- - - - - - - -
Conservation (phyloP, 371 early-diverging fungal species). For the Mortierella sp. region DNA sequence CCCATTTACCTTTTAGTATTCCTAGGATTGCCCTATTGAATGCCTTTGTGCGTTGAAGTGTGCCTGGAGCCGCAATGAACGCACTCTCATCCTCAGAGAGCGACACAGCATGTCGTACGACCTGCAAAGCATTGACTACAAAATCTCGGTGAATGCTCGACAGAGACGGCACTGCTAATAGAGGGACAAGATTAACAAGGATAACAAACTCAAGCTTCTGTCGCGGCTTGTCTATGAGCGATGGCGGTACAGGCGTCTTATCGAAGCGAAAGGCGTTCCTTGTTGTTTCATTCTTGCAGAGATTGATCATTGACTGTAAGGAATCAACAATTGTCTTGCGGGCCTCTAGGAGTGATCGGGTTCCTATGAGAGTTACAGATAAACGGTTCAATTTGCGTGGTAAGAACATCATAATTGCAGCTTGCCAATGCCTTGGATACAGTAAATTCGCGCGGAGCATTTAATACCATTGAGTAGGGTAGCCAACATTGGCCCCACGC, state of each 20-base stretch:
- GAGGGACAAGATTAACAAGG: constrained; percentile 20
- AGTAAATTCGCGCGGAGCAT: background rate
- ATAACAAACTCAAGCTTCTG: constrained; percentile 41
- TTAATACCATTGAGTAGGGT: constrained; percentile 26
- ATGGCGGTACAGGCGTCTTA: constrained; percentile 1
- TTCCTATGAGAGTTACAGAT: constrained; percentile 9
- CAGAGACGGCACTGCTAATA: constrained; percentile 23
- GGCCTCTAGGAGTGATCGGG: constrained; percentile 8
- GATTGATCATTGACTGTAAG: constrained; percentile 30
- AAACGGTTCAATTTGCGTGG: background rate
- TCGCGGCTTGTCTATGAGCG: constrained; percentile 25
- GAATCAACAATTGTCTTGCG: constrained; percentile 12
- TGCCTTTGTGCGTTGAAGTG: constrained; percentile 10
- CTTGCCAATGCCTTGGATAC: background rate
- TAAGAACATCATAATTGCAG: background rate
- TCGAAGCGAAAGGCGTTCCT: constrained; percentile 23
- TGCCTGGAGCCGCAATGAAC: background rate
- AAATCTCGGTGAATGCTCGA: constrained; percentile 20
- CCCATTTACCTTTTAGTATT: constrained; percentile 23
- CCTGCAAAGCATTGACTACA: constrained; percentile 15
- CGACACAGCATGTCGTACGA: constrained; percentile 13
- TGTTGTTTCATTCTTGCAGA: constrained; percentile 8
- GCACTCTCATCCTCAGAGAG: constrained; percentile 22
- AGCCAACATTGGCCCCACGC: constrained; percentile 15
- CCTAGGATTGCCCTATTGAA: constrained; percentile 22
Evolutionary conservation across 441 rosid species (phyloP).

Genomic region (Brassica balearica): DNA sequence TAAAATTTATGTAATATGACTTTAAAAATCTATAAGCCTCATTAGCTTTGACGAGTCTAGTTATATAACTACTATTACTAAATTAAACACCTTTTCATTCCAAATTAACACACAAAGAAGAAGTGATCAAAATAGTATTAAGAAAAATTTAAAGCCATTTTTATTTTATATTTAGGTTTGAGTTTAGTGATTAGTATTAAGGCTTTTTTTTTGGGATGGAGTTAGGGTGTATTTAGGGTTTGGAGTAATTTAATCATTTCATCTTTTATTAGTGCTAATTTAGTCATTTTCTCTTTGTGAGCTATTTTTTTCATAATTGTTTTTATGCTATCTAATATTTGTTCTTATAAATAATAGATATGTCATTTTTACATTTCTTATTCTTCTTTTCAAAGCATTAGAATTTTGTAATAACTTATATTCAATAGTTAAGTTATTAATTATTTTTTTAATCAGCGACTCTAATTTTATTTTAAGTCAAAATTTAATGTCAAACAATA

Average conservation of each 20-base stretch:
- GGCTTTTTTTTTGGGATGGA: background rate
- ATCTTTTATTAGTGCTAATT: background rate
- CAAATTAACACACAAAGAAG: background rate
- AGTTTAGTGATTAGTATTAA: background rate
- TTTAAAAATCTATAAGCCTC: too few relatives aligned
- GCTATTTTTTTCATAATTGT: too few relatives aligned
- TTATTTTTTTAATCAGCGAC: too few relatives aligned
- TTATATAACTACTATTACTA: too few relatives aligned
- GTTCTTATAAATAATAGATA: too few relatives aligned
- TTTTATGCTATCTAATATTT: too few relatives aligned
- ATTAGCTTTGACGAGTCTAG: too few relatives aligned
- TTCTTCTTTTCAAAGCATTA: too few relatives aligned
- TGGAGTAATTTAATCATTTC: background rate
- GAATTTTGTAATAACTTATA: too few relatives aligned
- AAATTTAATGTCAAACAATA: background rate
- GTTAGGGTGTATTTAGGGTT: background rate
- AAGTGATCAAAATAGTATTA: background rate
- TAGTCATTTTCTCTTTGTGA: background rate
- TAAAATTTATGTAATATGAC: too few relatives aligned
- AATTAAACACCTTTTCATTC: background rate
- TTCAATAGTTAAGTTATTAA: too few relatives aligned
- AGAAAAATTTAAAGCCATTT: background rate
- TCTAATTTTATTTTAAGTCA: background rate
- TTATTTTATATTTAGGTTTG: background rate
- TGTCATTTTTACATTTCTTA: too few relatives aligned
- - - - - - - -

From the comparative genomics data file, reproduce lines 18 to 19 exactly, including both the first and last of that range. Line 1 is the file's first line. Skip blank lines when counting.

- TGCCTGGAGCCGCAATGAAC: background rate
- AAATCTCGGTGAATGCTCGA: constrained; percentile 20